Trust me on this. A spud could get very excited by the prospect of a trip to Scotland’s Isle of Arran.
This little island off the country’s west coast is the birthplace of several notable potatoes, including Arran Pilot and Arran Victory, bred in the early part of the 20th Century by local Arran shopkeeper, Donald McKelvie. As if that weren’t pedigree enough, Maris Piper – the potato of choice for chippers in the UK – was bred from McKelvie’s Arran Cairn.
It is with much respect indeed that I tip my new tartan hat to the originator of such fine tatties.
And how could I not feel right at home in a country that serves me tattie scones for breakfast – my beloved potato cakes by another name.
And you know that the natives must think well of their spuds to make sweets called ‘lucky tatties’ – a cinnamon-dusted fondant echoing the look (if not the taste) of a newly-dug spud (though, to be honest, I think I prefer the real, freshly-dug thing).
But, as I am discovering this weekend, thanks to the folks at Visit Scotland and Taste of Arran, there’s a lot more to Scotland’s larder than spuds, real or otherwise. In fact, I am still sampling the delights of same and, if I remember to leave (or even if I don’t) I will report more in due course.
One lucky tattie indeed.
Sounds like you’re having a ball! Will be looking forward to hearing all about it.
I’ve been to the Isle of Arran. What a lovely place! I bought my favorite sweater there. I wish I had known about the tattie scones, though. Guess I’ll just have to go back! ;)
Caroline: lovely island, lovely weather, lovely food, lovely time – will report more anon!
Susan: you will have to go back (and drop into Dublin on your way, please :) )
What that spud needs is a kilt, mon!
The spud’s girth makes a suitable kilt a little tricky to source, Aoife. Will just have to go for the tailor-made tartan next time :)
Now, doesn’t that tattie scone look so dainty and delicious! As for lucky tatties, I’ll take the whole jar … I look forward to reading about your gastronomic tour of this wonderful spot on earth!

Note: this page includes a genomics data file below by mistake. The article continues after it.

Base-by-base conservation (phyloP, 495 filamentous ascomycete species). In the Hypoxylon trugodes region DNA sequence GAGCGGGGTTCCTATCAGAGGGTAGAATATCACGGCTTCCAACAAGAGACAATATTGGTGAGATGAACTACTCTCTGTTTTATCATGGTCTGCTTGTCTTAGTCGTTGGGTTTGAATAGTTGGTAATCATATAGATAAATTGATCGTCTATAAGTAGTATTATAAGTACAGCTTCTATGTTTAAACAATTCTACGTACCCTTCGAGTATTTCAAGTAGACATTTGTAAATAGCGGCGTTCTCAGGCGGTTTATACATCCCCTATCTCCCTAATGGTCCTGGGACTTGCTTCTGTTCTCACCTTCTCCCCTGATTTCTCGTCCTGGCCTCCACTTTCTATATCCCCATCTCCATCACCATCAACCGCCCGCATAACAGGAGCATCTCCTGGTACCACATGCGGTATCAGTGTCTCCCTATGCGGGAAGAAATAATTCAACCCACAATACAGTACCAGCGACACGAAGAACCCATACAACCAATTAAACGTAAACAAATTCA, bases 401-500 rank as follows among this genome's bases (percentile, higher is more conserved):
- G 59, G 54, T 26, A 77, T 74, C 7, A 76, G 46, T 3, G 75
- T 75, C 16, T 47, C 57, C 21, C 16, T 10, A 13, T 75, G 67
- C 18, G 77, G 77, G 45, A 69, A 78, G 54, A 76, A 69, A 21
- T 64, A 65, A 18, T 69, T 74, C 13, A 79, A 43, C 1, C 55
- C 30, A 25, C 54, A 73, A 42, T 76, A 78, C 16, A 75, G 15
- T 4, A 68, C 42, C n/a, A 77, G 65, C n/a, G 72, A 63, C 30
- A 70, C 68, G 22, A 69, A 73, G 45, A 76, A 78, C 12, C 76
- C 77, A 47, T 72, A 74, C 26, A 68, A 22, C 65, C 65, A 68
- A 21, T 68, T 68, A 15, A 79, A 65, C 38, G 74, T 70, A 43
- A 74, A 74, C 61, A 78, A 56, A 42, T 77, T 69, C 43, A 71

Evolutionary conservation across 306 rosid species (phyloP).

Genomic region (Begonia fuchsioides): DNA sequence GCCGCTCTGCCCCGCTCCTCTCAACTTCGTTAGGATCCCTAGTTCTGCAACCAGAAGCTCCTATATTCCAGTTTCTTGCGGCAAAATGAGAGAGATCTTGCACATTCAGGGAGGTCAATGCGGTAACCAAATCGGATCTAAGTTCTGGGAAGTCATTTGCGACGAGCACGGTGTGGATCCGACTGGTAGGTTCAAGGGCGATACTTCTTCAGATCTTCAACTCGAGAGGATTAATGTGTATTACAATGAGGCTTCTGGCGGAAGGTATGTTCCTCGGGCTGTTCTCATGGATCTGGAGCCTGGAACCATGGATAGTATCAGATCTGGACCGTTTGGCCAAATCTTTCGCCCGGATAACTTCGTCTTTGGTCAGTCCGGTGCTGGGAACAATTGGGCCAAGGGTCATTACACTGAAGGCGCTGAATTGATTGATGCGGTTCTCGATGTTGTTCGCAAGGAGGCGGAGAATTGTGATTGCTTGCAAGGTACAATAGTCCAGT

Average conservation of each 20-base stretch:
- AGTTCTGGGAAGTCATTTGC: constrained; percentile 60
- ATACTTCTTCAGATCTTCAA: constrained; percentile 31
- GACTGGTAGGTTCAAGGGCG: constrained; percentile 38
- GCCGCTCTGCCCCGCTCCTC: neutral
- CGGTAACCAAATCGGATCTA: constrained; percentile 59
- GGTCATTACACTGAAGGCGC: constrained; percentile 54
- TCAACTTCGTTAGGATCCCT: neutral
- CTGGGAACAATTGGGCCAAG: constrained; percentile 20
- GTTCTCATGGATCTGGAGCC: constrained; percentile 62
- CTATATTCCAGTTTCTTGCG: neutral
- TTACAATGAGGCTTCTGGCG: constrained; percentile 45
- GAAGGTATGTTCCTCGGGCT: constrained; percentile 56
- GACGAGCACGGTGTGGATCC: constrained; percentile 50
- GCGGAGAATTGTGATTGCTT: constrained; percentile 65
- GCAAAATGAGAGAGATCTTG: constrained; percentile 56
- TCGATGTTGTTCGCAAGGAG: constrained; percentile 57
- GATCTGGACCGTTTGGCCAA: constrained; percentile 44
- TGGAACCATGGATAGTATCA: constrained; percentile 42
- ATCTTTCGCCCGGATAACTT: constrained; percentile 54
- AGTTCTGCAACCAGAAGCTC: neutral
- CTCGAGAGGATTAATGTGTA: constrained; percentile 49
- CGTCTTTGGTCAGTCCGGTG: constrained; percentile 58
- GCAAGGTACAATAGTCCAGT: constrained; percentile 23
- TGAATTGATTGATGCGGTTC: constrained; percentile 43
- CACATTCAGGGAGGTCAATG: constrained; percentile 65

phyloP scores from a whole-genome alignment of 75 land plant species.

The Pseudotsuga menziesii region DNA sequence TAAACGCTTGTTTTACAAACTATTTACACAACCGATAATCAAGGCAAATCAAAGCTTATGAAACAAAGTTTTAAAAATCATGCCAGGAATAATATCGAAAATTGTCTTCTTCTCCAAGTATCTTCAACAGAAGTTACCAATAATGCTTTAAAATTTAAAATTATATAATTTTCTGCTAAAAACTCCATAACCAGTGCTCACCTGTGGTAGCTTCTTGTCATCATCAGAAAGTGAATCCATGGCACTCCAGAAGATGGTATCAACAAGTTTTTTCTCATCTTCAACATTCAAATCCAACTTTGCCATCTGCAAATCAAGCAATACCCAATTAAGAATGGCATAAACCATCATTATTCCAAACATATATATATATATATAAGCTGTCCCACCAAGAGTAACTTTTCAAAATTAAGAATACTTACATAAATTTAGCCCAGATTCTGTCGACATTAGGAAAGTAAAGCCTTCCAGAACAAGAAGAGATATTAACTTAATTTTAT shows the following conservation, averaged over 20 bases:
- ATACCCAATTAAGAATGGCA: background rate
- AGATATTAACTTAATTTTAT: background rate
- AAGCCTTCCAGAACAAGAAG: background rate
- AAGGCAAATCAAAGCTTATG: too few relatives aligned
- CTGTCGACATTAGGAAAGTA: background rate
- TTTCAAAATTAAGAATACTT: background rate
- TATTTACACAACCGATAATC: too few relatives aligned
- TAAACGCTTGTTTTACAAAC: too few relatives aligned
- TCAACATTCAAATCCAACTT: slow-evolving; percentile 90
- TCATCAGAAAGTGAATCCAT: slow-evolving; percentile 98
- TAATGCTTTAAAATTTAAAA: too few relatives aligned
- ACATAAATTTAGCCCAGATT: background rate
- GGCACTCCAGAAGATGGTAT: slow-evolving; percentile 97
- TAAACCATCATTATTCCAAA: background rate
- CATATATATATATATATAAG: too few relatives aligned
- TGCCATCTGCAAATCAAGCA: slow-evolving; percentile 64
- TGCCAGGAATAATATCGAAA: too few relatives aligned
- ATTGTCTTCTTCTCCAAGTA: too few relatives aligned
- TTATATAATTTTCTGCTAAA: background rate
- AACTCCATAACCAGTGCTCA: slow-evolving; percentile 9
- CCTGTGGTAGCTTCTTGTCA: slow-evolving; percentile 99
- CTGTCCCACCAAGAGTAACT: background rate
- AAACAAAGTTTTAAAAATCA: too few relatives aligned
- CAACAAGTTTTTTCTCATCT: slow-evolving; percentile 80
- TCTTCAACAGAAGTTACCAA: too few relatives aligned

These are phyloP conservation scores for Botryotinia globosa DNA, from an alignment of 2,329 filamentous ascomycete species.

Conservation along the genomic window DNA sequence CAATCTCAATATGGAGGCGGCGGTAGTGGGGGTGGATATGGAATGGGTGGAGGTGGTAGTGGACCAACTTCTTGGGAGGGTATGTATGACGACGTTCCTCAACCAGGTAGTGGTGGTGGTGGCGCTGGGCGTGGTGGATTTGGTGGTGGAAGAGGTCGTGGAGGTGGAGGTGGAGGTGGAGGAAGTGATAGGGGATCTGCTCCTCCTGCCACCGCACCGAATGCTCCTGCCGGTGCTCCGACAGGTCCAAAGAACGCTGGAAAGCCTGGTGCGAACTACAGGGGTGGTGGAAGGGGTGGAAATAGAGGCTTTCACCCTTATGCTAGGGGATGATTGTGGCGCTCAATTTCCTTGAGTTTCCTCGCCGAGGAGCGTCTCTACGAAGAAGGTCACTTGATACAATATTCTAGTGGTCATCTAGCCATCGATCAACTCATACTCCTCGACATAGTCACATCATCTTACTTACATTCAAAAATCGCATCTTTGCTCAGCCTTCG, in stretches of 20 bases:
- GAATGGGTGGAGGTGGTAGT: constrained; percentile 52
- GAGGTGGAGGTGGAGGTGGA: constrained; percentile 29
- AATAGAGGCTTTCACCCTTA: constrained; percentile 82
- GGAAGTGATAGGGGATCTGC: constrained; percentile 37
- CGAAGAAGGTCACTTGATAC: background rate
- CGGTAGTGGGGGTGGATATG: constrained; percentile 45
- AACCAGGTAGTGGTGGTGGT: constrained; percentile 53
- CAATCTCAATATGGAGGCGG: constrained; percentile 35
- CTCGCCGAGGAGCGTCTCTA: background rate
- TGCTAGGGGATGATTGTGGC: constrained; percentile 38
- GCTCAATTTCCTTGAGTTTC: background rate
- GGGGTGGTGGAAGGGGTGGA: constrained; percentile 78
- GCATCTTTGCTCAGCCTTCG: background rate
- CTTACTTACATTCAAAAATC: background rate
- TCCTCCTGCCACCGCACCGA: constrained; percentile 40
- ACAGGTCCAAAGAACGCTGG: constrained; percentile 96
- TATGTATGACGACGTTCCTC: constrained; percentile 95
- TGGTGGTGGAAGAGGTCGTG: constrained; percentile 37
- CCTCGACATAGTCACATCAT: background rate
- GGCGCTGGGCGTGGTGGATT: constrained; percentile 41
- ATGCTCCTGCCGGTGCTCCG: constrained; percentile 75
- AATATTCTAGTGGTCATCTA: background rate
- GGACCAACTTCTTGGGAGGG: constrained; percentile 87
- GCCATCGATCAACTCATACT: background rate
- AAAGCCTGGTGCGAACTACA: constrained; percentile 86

I have a kilt it can wear! However if it does not mind being an Eiken kilt…I bought it for myself when I was a wee lass, no really its for a wine bottle, so I am sure it would fit :)
I would not wish it upon meself to be that thin, would have to suggest to tators for meself! Only running around the garden 100 times or more till I fell over from being weak :)
I plan on tasting every tattie you mention, then no need for the kilt; it is just collecting dust upon my antique glass cabinet any hoo’s…
Tangled Noodle: With any luck you’ll get to visit there someday, perhaps when you’re presenting that paper at the Oxford Symposium :) You just have to promise to visit me while you’re in the general geographical area!
Chef E: you are too kind – I may take a visit over to you someday and pick up that kilt for herself :D
I am loving this Scottish culinary lesson. The tattie scones look wonderful! We will likely make it to Scottland for the first time in the next couple of years. My husband is working on a 2nd masters and will get to go for graduation, and I, of course, will tag along. :)
Love the look of the tatties. Should be lovely with maple syrup.
Lori: you will love Scotland I’m sure – I’m looking forward to reading all about it whenever you do make it there :)
Valentina: I daresay they would be lovely with maple syrup!